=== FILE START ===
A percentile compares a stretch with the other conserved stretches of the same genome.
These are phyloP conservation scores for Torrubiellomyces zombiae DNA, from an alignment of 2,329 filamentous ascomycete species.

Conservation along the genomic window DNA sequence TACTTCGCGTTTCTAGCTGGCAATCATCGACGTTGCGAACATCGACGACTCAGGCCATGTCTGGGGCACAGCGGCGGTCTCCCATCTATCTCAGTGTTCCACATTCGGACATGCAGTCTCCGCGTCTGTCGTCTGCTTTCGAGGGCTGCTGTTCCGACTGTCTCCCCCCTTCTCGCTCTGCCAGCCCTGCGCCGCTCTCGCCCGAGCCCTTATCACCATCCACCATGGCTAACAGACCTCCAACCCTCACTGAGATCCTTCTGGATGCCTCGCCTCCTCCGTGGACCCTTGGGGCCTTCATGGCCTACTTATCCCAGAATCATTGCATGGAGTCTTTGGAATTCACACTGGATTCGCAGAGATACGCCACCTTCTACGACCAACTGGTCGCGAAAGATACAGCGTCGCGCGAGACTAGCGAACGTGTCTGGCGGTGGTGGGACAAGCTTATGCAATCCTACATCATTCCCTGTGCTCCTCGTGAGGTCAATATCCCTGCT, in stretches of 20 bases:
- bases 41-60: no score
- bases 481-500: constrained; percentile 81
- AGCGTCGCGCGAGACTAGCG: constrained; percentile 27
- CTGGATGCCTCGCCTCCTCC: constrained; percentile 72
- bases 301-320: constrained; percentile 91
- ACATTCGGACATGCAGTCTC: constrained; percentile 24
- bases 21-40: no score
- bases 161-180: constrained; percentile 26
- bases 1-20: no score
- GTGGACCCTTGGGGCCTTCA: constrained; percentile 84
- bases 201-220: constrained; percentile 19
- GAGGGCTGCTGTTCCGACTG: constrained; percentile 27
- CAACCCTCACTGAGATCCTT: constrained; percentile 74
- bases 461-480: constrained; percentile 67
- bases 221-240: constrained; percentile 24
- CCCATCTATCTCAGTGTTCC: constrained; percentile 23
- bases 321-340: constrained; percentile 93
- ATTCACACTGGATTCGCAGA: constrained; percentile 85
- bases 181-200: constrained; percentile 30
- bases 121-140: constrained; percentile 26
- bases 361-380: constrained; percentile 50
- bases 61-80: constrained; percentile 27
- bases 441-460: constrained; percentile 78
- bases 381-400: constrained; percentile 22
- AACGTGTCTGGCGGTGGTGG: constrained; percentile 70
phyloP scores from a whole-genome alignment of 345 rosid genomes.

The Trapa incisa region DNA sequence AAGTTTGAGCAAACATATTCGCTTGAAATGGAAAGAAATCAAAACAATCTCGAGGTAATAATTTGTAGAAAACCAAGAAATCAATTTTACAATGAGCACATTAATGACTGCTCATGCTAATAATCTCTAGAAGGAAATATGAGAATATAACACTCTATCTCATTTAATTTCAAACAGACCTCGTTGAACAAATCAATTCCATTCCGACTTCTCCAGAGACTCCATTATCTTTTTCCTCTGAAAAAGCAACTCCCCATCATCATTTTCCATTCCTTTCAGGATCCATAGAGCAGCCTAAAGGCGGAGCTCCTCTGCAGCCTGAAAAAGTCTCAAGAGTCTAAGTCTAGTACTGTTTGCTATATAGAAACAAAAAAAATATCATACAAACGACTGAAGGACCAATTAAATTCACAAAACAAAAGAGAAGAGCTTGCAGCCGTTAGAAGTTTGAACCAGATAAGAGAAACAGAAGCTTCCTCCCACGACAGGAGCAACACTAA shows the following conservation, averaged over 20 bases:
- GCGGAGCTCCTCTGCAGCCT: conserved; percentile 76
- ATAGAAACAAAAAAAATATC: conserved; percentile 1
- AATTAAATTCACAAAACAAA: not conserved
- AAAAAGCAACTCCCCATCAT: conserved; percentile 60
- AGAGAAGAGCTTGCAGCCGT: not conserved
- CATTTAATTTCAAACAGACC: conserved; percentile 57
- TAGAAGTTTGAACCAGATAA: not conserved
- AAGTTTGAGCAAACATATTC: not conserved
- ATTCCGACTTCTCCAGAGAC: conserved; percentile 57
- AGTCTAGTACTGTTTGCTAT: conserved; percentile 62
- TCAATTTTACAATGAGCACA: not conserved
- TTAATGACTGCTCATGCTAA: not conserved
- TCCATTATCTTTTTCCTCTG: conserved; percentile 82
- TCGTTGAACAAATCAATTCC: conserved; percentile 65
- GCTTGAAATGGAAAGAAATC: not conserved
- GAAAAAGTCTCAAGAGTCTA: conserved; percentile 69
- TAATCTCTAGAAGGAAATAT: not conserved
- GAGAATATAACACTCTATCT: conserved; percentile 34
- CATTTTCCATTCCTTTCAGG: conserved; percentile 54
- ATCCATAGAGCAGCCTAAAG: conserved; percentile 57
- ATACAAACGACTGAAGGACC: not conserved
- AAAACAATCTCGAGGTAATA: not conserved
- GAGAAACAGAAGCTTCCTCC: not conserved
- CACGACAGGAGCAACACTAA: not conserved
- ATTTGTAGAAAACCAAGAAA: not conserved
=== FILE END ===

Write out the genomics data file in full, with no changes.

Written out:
A percentile compares a stretch with the other conserved stretches of the same genome.
These are phyloP conservation scores for Torrubiellomyces zombiae DNA, from an alignment of 2,329 filamentous ascomycete species.

Conservation along the genomic window DNA sequence TACTTCGCGTTTCTAGCTGGCAATCATCGACGTTGCGAACATCGACGACTCAGGCCATGTCTGGGGCACAGCGGCGGTCTCCCATCTATCTCAGTGTTCCACATTCGGACATGCAGTCTCCGCGTCTGTCGTCTGCTTTCGAGGGCTGCTGTTCCGACTGTCTCCCCCCTTCTCGCTCTGCCAGCCCTGCGCCGCTCTCGCCCGAGCCCTTATCACCATCCACCATGGCTAACAGACCTCCAACCCTCACTGAGATCCTTCTGGATGCCTCGCCTCCTCCGTGGACCCTTGGGGCCTTCATGGCCTACTTATCCCAGAATCATTGCATGGAGTCTTTGGAATTCACACTGGATTCGCAGAGATACGCCACCTTCTACGACCAACTGGTCGCGAAAGATACAGCGTCGCGCGAGACTAGCGAACGTGTCTGGCGGTGGTGGGACAAGCTTATGCAATCCTACATCATTCCCTGTGCTCCTCGTGAGGTCAATATCCCTGCT, in stretches of 20 bases:
- bases 41-60: no score
- bases 481-500: constrained; percentile 81
- AGCGTCGCGCGAGACTAGCG: constrained; percentile 27
- CTGGATGCCTCGCCTCCTCC: constrained; percentile 72
- bases 301-320: constrained; percentile 91
- ACATTCGGACATGCAGTCTC: constrained; percentile 24
- bases 21-40: no score
- bases 161-180: constrained; percentile 26
- bases 1-20: no score
- GTGGACCCTTGGGGCCTTCA: constrained; percentile 84
- bases 201-220: constrained; percentile 19
- GAGGGCTGCTGTTCCGACTG: constrained; percentile 27
- CAACCCTCACTGAGATCCTT: constrained; percentile 74
- bases 461-480: constrained; percentile 67
- bases 221-240: constrained; percentile 24
- CCCATCTATCTCAGTGTTCC: constrained; percentile 23
- bases 321-340: constrained; percentile 93
- ATTCACACTGGATTCGCAGA: constrained; percentile 85
- bases 181-200: constrained; percentile 30
- bases 121-140: constrained; percentile 26
- bases 361-380: constrained; percentile 50
- bases 61-80: constrained; percentile 27
- bases 441-460: constrained; percentile 78
- bases 381-400: constrained; percentile 22
- AACGTGTCTGGCGGTGGTGG: constrained; percentile 70
phyloP scores from a whole-genome alignment of 345 rosid genomes.

The Trapa incisa region DNA sequence AAGTTTGAGCAAACATATTCGCTTGAAATGGAAAGAAATCAAAACAATCTCGAGGTAATAATTTGTAGAAAACCAAGAAATCAATTTTACAATGAGCACATTAATGACTGCTCATGCTAATAATCTCTAGAAGGAAATATGAGAATATAACACTCTATCTCATTTAATTTCAAACAGACCTCGTTGAACAAATCAATTCCATTCCGACTTCTCCAGAGACTCCATTATCTTTTTCCTCTGAAAAAGCAACTCCCCATCATCATTTTCCATTCCTTTCAGGATCCATAGAGCAGCCTAAAGGCGGAGCTCCTCTGCAGCCTGAAAAAGTCTCAAGAGTCTAAGTCTAGTACTGTTTGCTATATAGAAACAAAAAAAATATCATACAAACGACTGAAGGACCAATTAAATTCACAAAACAAAAGAGAAGAGCTTGCAGCCGTTAGAAGTTTGAACCAGATAAGAGAAACAGAAGCTTCCTCCCACGACAGGAGCAACACTAA shows the following conservation, averaged over 20 bases:
- GCGGAGCTCCTCTGCAGCCT: conserved; percentile 76
- ATAGAAACAAAAAAAATATC: conserved; percentile 1
- AATTAAATTCACAAAACAAA: not conserved
- AAAAAGCAACTCCCCATCAT: conserved; percentile 60
- AGAGAAGAGCTTGCAGCCGT: not conserved
- CATTTAATTTCAAACAGACC: conserved; percentile 57
- TAGAAGTTTGAACCAGATAA: not conserved
- AAGTTTGAGCAAACATATTC: not conserved
- ATTCCGACTTCTCCAGAGAC: conserved; percentile 57
- AGTCTAGTACTGTTTGCTAT: conserved; percentile 62
- TCAATTTTACAATGAGCACA: not conserved
- TTAATGACTGCTCATGCTAA: not conserved
- TCCATTATCTTTTTCCTCTG: conserved; percentile 82
- TCGTTGAACAAATCAATTCC: conserved; percentile 65
- GCTTGAAATGGAAAGAAATC: not conserved
- GAAAAAGTCTCAAGAGTCTA: conserved; percentile 69
- TAATCTCTAGAAGGAAATAT: not conserved
- GAGAATATAACACTCTATCT: conserved; percentile 34
- CATTTTCCATTCCTTTCAGG: conserved; percentile 54
- ATCCATAGAGCAGCCTAAAG: conserved; percentile 57
- ATACAAACGACTGAAGGACC: not conserved
- AAAACAATCTCGAGGTAATA: not conserved
- GAGAAACAGAAGCTTCCTCC: not conserved
- CACGACAGGAGCAACACTAA: not conserved
- ATTTGTAGAAAACCAAGAAA: not conserved